When they get married, most moms and dads—especially moms—have a certain idea of what they hope their family life will be like. Often they imagine pleasant scenes of family togetherness. The children will play and enjoy one another. Mom and dad will get a kick out of the kids’ activities, and take pleasure in one another’s reactions. They will feel family unity, warmth and joy.
Then, along came ADHD. These little bits of imagined interpersonal heaven did not seem to materialize as often as expected. The brief patches that did occur were often marred by anticipatory anxiety, or shattered by angry explosions.
About 31 million of us skip breakfast – and 31 million of us need to break this habit! Mornings are hectic, and time is a luxury that is scarce, especially in ADHD families. But Mom was right: breakfast is the most important meal of the day. Turns out science agrees. The brain needs energy to operate effectively. If you’re not a “morning person,” consider fueling appropriately and see what changes for you! Your body needs those nutrients, too: if you go 16 hours (say from 8PM until lunch) without food, you go into starvation mode. Your metabolism shifts; you burn fewer calories and start to store fat at a higher rate. Breakfast is the only meal you should eat, even if you’re not hungry. Your body – and mind – will thank you. More than likely, so will your family. Much like our kids, hungry parents tend to be grumpy parents!
“Believing in people before they have proved themselves is the key to motivating people to reach their potential.” -John C. Maxwell
The hardest time to “prove” yourself is when you have doubt, when you’re not really sure if you can. It’s difficult to see the possibilities – either for ourselves or our families. On the flip side, nothing is more confidence-inspiring than certainty. When I’m sure that my child can tackle a new hurdle, it’s contagious. She is able to see that possibility too, for herself, and in herself. The truth is, while it’s important for all of us to believe in ourselves, it helps — a LOT — for someone else to believe in us as well! If you want to Empower Success in your family, start by believing its possible, and sharing that belief. Success will follow — just as certainly as your certainty that its possible!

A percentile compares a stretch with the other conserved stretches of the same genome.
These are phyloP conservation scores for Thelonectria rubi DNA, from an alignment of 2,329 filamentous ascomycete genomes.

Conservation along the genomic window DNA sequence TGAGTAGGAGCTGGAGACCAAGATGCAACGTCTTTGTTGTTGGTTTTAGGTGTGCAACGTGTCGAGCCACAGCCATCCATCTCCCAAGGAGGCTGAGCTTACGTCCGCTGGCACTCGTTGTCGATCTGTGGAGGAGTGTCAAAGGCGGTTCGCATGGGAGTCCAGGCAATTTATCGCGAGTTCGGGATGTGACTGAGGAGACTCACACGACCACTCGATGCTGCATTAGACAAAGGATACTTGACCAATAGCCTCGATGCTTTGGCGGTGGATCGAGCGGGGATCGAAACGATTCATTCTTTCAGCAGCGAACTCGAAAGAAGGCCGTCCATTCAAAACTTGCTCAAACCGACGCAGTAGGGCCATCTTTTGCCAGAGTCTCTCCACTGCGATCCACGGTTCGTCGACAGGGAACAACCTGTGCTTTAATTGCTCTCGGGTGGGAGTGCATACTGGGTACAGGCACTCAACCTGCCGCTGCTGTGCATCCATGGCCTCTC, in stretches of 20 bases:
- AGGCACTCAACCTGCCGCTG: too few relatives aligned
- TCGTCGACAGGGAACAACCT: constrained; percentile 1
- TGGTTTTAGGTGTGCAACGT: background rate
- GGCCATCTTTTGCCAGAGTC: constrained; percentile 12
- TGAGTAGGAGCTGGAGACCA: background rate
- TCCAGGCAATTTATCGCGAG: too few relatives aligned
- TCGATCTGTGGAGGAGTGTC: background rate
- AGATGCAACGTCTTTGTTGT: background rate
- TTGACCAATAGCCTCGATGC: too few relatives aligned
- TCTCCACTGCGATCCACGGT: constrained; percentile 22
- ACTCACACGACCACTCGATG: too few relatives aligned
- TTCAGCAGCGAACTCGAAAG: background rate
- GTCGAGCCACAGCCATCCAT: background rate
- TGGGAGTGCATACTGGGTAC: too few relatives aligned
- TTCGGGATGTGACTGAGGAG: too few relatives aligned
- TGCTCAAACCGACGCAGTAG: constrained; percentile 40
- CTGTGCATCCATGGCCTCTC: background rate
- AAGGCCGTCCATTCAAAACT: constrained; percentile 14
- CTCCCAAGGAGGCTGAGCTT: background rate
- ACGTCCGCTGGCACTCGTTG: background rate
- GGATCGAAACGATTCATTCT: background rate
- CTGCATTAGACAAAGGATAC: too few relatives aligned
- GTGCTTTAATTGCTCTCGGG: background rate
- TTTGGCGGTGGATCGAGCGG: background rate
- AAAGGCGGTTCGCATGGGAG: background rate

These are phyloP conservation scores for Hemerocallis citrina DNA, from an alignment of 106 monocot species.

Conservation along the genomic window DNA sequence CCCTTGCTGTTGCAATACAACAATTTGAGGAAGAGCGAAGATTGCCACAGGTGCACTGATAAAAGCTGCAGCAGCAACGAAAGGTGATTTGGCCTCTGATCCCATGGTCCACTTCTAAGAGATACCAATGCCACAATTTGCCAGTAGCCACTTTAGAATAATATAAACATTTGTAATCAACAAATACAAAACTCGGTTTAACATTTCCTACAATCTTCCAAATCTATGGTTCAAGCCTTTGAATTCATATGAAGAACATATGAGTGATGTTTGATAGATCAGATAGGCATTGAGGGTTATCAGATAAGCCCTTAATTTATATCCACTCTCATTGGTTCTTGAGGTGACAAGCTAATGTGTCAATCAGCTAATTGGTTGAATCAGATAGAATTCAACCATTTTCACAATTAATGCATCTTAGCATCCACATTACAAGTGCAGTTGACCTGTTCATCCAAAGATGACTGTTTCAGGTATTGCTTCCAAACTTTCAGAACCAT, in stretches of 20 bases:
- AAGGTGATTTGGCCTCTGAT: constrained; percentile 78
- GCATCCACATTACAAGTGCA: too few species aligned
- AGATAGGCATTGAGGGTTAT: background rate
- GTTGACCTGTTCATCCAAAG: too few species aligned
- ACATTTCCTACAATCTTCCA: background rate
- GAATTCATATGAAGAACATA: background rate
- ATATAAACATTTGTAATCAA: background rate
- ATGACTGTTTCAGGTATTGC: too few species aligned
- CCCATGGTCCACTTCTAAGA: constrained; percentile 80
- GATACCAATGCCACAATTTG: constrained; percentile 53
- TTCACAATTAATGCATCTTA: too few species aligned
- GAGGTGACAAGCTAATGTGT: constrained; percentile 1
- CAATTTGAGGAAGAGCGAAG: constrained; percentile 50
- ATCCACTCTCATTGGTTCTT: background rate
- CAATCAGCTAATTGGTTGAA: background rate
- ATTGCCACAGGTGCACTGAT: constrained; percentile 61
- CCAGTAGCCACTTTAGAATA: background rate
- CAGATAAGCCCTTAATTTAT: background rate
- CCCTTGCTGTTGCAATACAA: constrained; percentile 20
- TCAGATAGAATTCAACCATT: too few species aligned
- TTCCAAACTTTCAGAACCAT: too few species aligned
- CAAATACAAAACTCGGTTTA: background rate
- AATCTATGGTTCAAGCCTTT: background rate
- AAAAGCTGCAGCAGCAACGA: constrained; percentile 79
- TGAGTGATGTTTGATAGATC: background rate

We all want to be a calm and confident parent, but we don’t always feel that way. Life’s busy-ness, combined with our kids’ erratic behaviors, can make us feel ready to pop.
So here’s the tip: Act As If. Act as if you’re calm and easy-going. Act as if there’s plenty of time to get it all done. Act as if this wacky, erratic child of yours is going to grow up to be an amazing adult! You’ll be surprised at how that simple shift in approach can open up new possibilities.
Still not convinced? Look at it this way. Act As If is a positive spin on “fake it ‘til you make it.”
Pause and breathe: these simple behaviors can restore calm and redirect negativity. Hitting “Pause” during stressful, emotional, or intense moments has the power to diffuse even the most difficult situations.
After the stunning death of Cory Monteith, an US magazine article quoted a source, which said, “He was not a typical addict…He was the nicest, sweetest guy.” What a dangerous, dangerous statement. There is no such thing as a “typical” addict. The truth is, our kids, no matter how sweet and nice and talented and special they are, can end up on that path. That’s the reality, one that is even more frightening for parents of high-risk ADHD kids. Cory Monteith’s death is heartbreaking – and it is a wakeup call that it’s time for parents to start talking.
Protein is an essential building block of health. There are at least two reasons why eating protein is an effective self-care tip:
- It builds muscle. As a parent, you need all the strength you can get! It’s like the steel reinforcements in a building; you want to make sure your support structure is secure.
- It’s a long-lasting energy source. A piece of fruit may keep you going for an hour. A serving of protein can power your body, and mind, for 3-4 hours.
ADHD is one of the most prevalent mental health disorders, and we know that it runs in families. It is, they say, as inheritable as height . It stands to reason, therefore, that if a young person with ADHD struggles to communicate, then the parents have probably had a lifetime of similar struggles.
Have you ever been in a situation where your kid took 3 hours to do 10 minutes of homework? I have!
Our tendency is to try to push them through the work, to focus on getting it done. But what they might really need more than that is to stop.
Here’s my challenge to you: for one week, try to avoid correcting your child.
I know, hard to imagine, isn’t it?
Here’s the thing – kids with ADHD are constantly being re-directed, by everyone around them. Friends, teachers, parents – half the time we don’t even realize we’re doing it. It becomes natural to make simple corrections.
The issues faced by girls with ADHD are clearly very different from those of typical elementary school-aged boys with the disorder. In order to help a girl with ADHD, it is critical to understand these issues. The key to successful outcomes is often found in the understanding and support girls receive at home. To better understand your daughter, and to learn what you can do to help her thrive despite her ADHD, read on.
Ok, I know that the prevailing wisdom is to put down our cell phones, model limits and look our kids in the eyes. Absolutely agree. But I also say, “if you can’t beat ‘em, join ‘em.”
Once our kids learn to tell time, the next step is to teach them time management. Help them understand how long things take, and how to balance tasks and schedules.